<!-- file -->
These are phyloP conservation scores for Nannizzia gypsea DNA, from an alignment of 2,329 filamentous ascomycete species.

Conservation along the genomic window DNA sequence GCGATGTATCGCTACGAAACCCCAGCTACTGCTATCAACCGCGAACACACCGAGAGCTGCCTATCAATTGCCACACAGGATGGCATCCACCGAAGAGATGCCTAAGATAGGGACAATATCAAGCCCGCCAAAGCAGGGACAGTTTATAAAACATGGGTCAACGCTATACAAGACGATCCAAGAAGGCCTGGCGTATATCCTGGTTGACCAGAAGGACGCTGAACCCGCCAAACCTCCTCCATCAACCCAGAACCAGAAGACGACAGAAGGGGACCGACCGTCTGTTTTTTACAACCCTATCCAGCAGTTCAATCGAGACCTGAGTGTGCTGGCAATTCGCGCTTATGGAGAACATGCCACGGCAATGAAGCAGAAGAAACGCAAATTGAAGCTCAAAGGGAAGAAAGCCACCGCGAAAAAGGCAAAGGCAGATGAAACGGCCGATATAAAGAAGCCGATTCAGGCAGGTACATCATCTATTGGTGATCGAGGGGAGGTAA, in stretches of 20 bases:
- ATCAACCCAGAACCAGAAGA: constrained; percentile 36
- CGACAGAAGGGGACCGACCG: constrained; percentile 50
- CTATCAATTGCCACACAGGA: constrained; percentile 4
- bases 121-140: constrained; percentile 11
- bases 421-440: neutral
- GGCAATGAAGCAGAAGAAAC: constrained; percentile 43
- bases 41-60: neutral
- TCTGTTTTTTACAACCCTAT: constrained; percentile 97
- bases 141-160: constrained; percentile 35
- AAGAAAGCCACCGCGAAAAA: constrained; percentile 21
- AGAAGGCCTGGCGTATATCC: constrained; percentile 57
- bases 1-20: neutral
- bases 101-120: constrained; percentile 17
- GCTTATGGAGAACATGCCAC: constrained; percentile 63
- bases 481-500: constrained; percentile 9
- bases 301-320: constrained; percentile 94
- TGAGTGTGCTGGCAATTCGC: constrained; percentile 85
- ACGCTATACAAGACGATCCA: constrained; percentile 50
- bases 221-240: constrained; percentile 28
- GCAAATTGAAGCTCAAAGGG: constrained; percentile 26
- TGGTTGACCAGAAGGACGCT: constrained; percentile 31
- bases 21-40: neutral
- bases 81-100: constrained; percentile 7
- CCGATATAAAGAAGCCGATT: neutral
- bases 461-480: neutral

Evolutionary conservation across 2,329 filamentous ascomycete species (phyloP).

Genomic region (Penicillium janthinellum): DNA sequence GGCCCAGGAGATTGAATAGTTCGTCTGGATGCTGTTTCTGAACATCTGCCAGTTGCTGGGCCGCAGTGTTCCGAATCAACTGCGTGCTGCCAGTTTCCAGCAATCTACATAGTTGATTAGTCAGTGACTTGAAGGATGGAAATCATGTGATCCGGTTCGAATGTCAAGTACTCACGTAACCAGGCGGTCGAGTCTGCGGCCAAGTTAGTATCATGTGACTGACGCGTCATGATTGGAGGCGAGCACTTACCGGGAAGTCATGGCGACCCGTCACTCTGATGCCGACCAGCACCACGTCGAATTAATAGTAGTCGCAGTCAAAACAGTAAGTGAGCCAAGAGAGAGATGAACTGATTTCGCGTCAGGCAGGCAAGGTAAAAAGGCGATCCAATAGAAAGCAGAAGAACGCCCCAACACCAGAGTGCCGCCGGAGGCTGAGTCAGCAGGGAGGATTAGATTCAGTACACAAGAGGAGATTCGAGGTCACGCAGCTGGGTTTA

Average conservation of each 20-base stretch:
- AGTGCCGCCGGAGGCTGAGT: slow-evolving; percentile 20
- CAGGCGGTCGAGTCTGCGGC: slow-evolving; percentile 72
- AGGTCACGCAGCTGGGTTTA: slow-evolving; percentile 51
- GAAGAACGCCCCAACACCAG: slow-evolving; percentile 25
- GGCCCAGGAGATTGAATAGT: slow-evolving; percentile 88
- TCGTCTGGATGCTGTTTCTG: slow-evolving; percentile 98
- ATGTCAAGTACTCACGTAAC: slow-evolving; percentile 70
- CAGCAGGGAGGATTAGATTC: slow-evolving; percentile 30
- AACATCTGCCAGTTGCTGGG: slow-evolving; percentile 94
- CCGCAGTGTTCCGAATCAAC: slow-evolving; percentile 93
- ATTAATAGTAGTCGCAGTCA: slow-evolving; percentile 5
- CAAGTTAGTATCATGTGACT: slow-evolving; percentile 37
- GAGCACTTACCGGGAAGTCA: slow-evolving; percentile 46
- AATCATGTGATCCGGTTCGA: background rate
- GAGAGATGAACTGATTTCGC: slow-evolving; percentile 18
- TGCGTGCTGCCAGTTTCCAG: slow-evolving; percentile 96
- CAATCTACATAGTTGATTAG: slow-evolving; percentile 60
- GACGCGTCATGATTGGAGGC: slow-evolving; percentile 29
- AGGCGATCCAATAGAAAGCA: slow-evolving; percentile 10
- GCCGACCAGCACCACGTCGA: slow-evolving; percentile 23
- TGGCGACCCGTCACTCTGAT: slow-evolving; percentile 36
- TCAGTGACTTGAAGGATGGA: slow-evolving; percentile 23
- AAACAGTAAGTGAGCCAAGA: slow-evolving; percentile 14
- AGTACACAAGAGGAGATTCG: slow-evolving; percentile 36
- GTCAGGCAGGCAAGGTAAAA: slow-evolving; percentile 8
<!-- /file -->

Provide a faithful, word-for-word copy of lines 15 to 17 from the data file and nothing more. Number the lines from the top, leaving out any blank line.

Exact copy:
- bases 101-120: constrained; percentile 17
- GCTTATGGAGAACATGCCAC: constrained; percentile 63
- bases 481-500: constrained; percentile 9